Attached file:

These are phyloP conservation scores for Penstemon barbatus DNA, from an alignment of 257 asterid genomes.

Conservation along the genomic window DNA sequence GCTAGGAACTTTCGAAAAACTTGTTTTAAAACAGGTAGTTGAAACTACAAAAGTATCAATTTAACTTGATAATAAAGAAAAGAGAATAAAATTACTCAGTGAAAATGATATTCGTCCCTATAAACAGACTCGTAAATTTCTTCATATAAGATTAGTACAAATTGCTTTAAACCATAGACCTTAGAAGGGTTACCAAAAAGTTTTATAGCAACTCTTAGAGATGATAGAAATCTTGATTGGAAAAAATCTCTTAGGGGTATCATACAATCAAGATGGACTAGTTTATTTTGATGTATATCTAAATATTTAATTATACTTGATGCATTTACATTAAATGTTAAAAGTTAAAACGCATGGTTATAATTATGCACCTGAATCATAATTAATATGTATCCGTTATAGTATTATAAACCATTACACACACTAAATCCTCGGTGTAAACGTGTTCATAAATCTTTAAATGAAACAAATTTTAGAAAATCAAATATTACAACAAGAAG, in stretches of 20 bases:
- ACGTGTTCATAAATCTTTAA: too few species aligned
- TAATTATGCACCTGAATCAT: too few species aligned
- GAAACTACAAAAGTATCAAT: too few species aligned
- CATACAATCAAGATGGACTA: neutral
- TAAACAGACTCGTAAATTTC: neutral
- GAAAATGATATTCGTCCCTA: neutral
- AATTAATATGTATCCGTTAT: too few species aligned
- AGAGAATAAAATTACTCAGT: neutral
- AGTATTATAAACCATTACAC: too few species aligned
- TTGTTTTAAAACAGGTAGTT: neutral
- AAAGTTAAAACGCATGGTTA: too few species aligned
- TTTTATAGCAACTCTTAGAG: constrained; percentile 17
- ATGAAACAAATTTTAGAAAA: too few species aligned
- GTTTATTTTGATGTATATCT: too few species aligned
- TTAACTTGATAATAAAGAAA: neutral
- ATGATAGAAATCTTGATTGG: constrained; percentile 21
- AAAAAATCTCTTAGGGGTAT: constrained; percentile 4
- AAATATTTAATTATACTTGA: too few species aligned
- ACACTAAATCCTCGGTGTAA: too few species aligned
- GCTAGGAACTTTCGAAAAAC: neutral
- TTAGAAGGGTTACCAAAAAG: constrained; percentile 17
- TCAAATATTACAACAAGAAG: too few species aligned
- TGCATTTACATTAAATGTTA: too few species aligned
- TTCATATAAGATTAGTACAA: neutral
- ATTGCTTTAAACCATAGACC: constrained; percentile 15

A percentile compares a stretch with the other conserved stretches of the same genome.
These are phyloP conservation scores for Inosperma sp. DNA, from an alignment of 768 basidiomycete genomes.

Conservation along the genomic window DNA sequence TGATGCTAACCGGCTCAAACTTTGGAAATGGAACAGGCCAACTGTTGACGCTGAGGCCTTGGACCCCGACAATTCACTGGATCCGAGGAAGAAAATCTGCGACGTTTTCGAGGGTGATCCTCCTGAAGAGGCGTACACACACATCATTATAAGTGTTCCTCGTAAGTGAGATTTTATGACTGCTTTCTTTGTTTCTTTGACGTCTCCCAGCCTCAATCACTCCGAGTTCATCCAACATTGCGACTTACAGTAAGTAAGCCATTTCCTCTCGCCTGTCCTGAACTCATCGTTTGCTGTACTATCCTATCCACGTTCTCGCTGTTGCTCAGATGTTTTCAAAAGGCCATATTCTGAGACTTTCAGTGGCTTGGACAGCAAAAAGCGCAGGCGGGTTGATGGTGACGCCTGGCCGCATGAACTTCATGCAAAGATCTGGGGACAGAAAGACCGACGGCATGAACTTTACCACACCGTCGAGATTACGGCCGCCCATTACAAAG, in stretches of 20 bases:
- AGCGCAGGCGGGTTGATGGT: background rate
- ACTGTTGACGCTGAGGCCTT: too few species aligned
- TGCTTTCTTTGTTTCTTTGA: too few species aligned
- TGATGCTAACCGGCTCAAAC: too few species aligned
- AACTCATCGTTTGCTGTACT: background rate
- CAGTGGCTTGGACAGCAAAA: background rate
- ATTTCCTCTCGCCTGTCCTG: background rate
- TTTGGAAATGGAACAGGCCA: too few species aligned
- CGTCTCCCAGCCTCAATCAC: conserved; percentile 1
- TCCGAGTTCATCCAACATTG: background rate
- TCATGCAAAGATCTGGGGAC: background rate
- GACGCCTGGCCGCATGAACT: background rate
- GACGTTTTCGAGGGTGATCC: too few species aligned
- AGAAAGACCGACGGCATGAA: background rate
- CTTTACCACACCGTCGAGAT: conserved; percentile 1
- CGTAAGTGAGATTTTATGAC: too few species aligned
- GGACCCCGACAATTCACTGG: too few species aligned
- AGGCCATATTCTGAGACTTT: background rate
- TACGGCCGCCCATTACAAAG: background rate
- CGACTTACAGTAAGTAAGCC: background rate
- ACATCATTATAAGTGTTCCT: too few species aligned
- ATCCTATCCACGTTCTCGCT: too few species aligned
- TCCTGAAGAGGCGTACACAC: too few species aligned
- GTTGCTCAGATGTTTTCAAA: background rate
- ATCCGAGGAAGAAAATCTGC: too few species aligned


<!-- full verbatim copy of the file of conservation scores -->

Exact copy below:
These are phyloP conservation scores for Penstemon barbatus DNA, from an alignment of 257 asterid genomes.

Conservation along the genomic window DNA sequence GCTAGGAACTTTCGAAAAACTTGTTTTAAAACAGGTAGTTGAAACTACAAAAGTATCAATTTAACTTGATAATAAAGAAAAGAGAATAAAATTACTCAGTGAAAATGATATTCGTCCCTATAAACAGACTCGTAAATTTCTTCATATAAGATTAGTACAAATTGCTTTAAACCATAGACCTTAGAAGGGTTACCAAAAAGTTTTATAGCAACTCTTAGAGATGATAGAAATCTTGATTGGAAAAAATCTCTTAGGGGTATCATACAATCAAGATGGACTAGTTTATTTTGATGTATATCTAAATATTTAATTATACTTGATGCATTTACATTAAATGTTAAAAGTTAAAACGCATGGTTATAATTATGCACCTGAATCATAATTAATATGTATCCGTTATAGTATTATAAACCATTACACACACTAAATCCTCGGTGTAAACGTGTTCATAAATCTTTAAATGAAACAAATTTTAGAAAATCAAATATTACAACAAGAAG, in stretches of 20 bases:
- ACGTGTTCATAAATCTTTAA: too few species aligned
- TAATTATGCACCTGAATCAT: too few species aligned
- GAAACTACAAAAGTATCAAT: too few species aligned
- CATACAATCAAGATGGACTA: neutral
- TAAACAGACTCGTAAATTTC: neutral
- GAAAATGATATTCGTCCCTA: neutral
- AATTAATATGTATCCGTTAT: too few species aligned
- AGAGAATAAAATTACTCAGT: neutral
- AGTATTATAAACCATTACAC: too few species aligned
- TTGTTTTAAAACAGGTAGTT: neutral
- AAAGTTAAAACGCATGGTTA: too few species aligned
- TTTTATAGCAACTCTTAGAG: constrained; percentile 17
- ATGAAACAAATTTTAGAAAA: too few species aligned
- GTTTATTTTGATGTATATCT: too few species aligned
- TTAACTTGATAATAAAGAAA: neutral
- ATGATAGAAATCTTGATTGG: constrained; percentile 21
- AAAAAATCTCTTAGGGGTAT: constrained; percentile 4
- AAATATTTAATTATACTTGA: too few species aligned
- ACACTAAATCCTCGGTGTAA: too few species aligned
- GCTAGGAACTTTCGAAAAAC: neutral
- TTAGAAGGGTTACCAAAAAG: constrained; percentile 17
- TCAAATATTACAACAAGAAG: too few species aligned
- TGCATTTACATTAAATGTTA: too few species aligned
- TTCATATAAGATTAGTACAA: neutral
- ATTGCTTTAAACCATAGACC: constrained; percentile 15

A percentile compares a stretch with the other conserved stretches of the same genome.
These are phyloP conservation scores for Inosperma sp. DNA, from an alignment of 768 basidiomycete genomes.

Conservation along the genomic window DNA sequence TGATGCTAACCGGCTCAAACTTTGGAAATGGAACAGGCCAACTGTTGACGCTGAGGCCTTGGACCCCGACAATTCACTGGATCCGAGGAAGAAAATCTGCGACGTTTTCGAGGGTGATCCTCCTGAAGAGGCGTACACACACATCATTATAAGTGTTCCTCGTAAGTGAGATTTTATGACTGCTTTCTTTGTTTCTTTGACGTCTCCCAGCCTCAATCACTCCGAGTTCATCCAACATTGCGACTTACAGTAAGTAAGCCATTTCCTCTCGCCTGTCCTGAACTCATCGTTTGCTGTACTATCCTATCCACGTTCTCGCTGTTGCTCAGATGTTTTCAAAAGGCCATATTCTGAGACTTTCAGTGGCTTGGACAGCAAAAAGCGCAGGCGGGTTGATGGTGACGCCTGGCCGCATGAACTTCATGCAAAGATCTGGGGACAGAAAGACCGACGGCATGAACTTTACCACACCGTCGAGATTACGGCCGCCCATTACAAAG, in stretches of 20 bases:
- AGCGCAGGCGGGTTGATGGT: background rate
- ACTGTTGACGCTGAGGCCTT: too few species aligned
- TGCTTTCTTTGTTTCTTTGA: too few species aligned
- TGATGCTAACCGGCTCAAAC: too few species aligned
- AACTCATCGTTTGCTGTACT: background rate
- CAGTGGCTTGGACAGCAAAA: background rate
- ATTTCCTCTCGCCTGTCCTG: background rate
- TTTGGAAATGGAACAGGCCA: too few species aligned
- CGTCTCCCAGCCTCAATCAC: conserved; percentile 1
- TCCGAGTTCATCCAACATTG: background rate
- TCATGCAAAGATCTGGGGAC: background rate
- GACGCCTGGCCGCATGAACT: background rate
- GACGTTTTCGAGGGTGATCC: too few species aligned
- AGAAAGACCGACGGCATGAA: background rate
- CTTTACCACACCGTCGAGAT: conserved; percentile 1
- CGTAAGTGAGATTTTATGAC: too few species aligned
- GGACCCCGACAATTCACTGG: too few species aligned
- AGGCCATATTCTGAGACTTT: background rate
- TACGGCCGCCCATTACAAAG: background rate
- CGACTTACAGTAAGTAAGCC: background rate
- ACATCATTATAAGTGTTCCT: too few species aligned
- ATCCTATCCACGTTCTCGCT: too few species aligned
- TCCTGAAGAGGCGTACACAC: too few species aligned
- GTTGCTCAGATGTTTTCAAA: background rate
- ATCCGAGGAAGAAAATCTGC: too few species aligned